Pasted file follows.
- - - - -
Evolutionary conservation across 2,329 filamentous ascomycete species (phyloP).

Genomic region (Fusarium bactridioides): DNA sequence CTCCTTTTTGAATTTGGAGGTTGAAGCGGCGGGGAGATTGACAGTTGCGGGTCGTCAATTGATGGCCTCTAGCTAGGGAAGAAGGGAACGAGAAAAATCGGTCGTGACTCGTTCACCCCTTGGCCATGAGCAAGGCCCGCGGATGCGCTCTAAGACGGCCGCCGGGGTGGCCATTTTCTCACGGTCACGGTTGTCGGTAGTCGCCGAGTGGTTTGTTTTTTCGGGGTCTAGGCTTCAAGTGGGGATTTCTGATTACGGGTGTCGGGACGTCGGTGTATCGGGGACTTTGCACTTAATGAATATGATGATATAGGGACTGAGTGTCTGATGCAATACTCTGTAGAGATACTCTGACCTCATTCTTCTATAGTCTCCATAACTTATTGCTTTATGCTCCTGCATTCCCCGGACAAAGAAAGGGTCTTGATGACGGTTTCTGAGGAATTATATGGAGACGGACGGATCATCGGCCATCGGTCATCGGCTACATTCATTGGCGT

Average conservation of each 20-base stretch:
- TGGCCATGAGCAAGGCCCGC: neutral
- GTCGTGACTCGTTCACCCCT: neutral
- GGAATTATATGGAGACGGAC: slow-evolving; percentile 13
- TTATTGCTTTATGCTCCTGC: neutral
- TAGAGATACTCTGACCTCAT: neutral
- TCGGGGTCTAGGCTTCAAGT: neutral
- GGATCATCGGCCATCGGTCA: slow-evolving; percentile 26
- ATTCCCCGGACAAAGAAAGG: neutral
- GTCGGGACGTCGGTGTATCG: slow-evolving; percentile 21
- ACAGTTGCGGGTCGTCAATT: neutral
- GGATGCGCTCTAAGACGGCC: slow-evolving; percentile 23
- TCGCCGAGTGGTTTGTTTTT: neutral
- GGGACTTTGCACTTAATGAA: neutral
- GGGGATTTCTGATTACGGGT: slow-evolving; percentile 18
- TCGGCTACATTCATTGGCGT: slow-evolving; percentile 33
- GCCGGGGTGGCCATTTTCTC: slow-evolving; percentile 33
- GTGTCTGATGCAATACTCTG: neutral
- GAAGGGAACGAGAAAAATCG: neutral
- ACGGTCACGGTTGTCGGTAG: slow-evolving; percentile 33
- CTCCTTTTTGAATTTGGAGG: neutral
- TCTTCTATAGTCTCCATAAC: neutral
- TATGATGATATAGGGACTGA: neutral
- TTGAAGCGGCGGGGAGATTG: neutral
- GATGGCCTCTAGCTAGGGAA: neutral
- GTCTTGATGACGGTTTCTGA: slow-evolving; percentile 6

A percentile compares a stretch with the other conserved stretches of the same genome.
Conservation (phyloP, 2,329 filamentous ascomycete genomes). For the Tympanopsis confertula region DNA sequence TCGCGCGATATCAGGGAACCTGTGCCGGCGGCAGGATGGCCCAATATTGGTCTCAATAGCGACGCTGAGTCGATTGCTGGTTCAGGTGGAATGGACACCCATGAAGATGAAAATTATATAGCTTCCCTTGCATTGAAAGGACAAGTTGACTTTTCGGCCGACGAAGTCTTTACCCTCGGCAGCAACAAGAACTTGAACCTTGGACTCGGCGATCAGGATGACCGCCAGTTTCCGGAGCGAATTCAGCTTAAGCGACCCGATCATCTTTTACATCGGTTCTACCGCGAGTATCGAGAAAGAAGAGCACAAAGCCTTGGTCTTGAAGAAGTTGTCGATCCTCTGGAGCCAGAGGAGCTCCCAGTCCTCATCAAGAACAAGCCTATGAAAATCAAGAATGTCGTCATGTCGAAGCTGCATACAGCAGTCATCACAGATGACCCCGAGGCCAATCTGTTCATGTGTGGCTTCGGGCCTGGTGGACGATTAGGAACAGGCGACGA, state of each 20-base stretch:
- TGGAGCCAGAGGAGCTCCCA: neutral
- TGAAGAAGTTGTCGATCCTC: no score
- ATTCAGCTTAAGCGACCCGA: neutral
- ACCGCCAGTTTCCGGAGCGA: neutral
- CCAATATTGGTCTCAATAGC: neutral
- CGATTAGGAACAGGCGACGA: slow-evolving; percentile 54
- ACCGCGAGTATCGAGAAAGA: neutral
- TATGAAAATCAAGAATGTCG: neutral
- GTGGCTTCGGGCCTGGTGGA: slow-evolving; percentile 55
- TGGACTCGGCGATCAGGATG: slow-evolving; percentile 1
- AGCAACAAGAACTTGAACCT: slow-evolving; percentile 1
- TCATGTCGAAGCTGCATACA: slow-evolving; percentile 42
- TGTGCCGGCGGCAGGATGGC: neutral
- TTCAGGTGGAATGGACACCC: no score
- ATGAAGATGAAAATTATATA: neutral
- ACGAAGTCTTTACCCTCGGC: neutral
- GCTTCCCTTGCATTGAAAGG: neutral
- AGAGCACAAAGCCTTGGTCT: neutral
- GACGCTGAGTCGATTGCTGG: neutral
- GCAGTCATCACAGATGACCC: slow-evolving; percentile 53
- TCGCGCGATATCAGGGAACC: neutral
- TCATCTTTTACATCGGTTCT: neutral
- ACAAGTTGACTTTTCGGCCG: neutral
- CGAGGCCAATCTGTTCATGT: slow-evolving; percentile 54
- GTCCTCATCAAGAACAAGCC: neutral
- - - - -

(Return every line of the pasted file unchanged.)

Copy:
Evolutionary conservation across 2,329 filamentous ascomycete species (phyloP).

Genomic region (Fusarium bactridioides): DNA sequence CTCCTTTTTGAATTTGGAGGTTGAAGCGGCGGGGAGATTGACAGTTGCGGGTCGTCAATTGATGGCCTCTAGCTAGGGAAGAAGGGAACGAGAAAAATCGGTCGTGACTCGTTCACCCCTTGGCCATGAGCAAGGCCCGCGGATGCGCTCTAAGACGGCCGCCGGGGTGGCCATTTTCTCACGGTCACGGTTGTCGGTAGTCGCCGAGTGGTTTGTTTTTTCGGGGTCTAGGCTTCAAGTGGGGATTTCTGATTACGGGTGTCGGGACGTCGGTGTATCGGGGACTTTGCACTTAATGAATATGATGATATAGGGACTGAGTGTCTGATGCAATACTCTGTAGAGATACTCTGACCTCATTCTTCTATAGTCTCCATAACTTATTGCTTTATGCTCCTGCATTCCCCGGACAAAGAAAGGGTCTTGATGACGGTTTCTGAGGAATTATATGGAGACGGACGGATCATCGGCCATCGGTCATCGGCTACATTCATTGGCGT

Average conservation of each 20-base stretch:
- TGGCCATGAGCAAGGCCCGC: neutral
- GTCGTGACTCGTTCACCCCT: neutral
- GGAATTATATGGAGACGGAC: slow-evolving; percentile 13
- TTATTGCTTTATGCTCCTGC: neutral
- TAGAGATACTCTGACCTCAT: neutral
- TCGGGGTCTAGGCTTCAAGT: neutral
- GGATCATCGGCCATCGGTCA: slow-evolving; percentile 26
- ATTCCCCGGACAAAGAAAGG: neutral
- GTCGGGACGTCGGTGTATCG: slow-evolving; percentile 21
- ACAGTTGCGGGTCGTCAATT: neutral
- GGATGCGCTCTAAGACGGCC: slow-evolving; percentile 23
- TCGCCGAGTGGTTTGTTTTT: neutral
- GGGACTTTGCACTTAATGAA: neutral
- GGGGATTTCTGATTACGGGT: slow-evolving; percentile 18
- TCGGCTACATTCATTGGCGT: slow-evolving; percentile 33
- GCCGGGGTGGCCATTTTCTC: slow-evolving; percentile 33
- GTGTCTGATGCAATACTCTG: neutral
- GAAGGGAACGAGAAAAATCG: neutral
- ACGGTCACGGTTGTCGGTAG: slow-evolving; percentile 33
- CTCCTTTTTGAATTTGGAGG: neutral
- TCTTCTATAGTCTCCATAAC: neutral
- TATGATGATATAGGGACTGA: neutral
- TTGAAGCGGCGGGGAGATTG: neutral
- GATGGCCTCTAGCTAGGGAA: neutral
- GTCTTGATGACGGTTTCTGA: slow-evolving; percentile 6

A percentile compares a stretch with the other conserved stretches of the same genome.
Conservation (phyloP, 2,329 filamentous ascomycete genomes). For the Tympanopsis confertula region DNA sequence TCGCGCGATATCAGGGAACCTGTGCCGGCGGCAGGATGGCCCAATATTGGTCTCAATAGCGACGCTGAGTCGATTGCTGGTTCAGGTGGAATGGACACCCATGAAGATGAAAATTATATAGCTTCCCTTGCATTGAAAGGACAAGTTGACTTTTCGGCCGACGAAGTCTTTACCCTCGGCAGCAACAAGAACTTGAACCTTGGACTCGGCGATCAGGATGACCGCCAGTTTCCGGAGCGAATTCAGCTTAAGCGACCCGATCATCTTTTACATCGGTTCTACCGCGAGTATCGAGAAAGAAGAGCACAAAGCCTTGGTCTTGAAGAAGTTGTCGATCCTCTGGAGCCAGAGGAGCTCCCAGTCCTCATCAAGAACAAGCCTATGAAAATCAAGAATGTCGTCATGTCGAAGCTGCATACAGCAGTCATCACAGATGACCCCGAGGCCAATCTGTTCATGTGTGGCTTCGGGCCTGGTGGACGATTAGGAACAGGCGACGA, state of each 20-base stretch:
- TGGAGCCAGAGGAGCTCCCA: neutral
- TGAAGAAGTTGTCGATCCTC: no score
- ATTCAGCTTAAGCGACCCGA: neutral
- ACCGCCAGTTTCCGGAGCGA: neutral
- CCAATATTGGTCTCAATAGC: neutral
- CGATTAGGAACAGGCGACGA: slow-evolving; percentile 54
- ACCGCGAGTATCGAGAAAGA: neutral
- TATGAAAATCAAGAATGTCG: neutral
- GTGGCTTCGGGCCTGGTGGA: slow-evolving; percentile 55
- TGGACTCGGCGATCAGGATG: slow-evolving; percentile 1
- AGCAACAAGAACTTGAACCT: slow-evolving; percentile 1
- TCATGTCGAAGCTGCATACA: slow-evolving; percentile 42
- TGTGCCGGCGGCAGGATGGC: neutral
- TTCAGGTGGAATGGACACCC: no score
- ATGAAGATGAAAATTATATA: neutral
- ACGAAGTCTTTACCCTCGGC: neutral
- GCTTCCCTTGCATTGAAAGG: neutral
- AGAGCACAAAGCCTTGGTCT: neutral
- GACGCTGAGTCGATTGCTGG: neutral
- GCAGTCATCACAGATGACCC: slow-evolving; percentile 53
- TCGCGCGATATCAGGGAACC: neutral
- TCATCTTTTACATCGGTTCT: neutral
- ACAAGTTGACTTTTCGGCCG: neutral
- CGAGGCCAATCTGTTCATGT: slow-evolving; percentile 54
- GTCCTCATCAAGAACAAGCC: neutral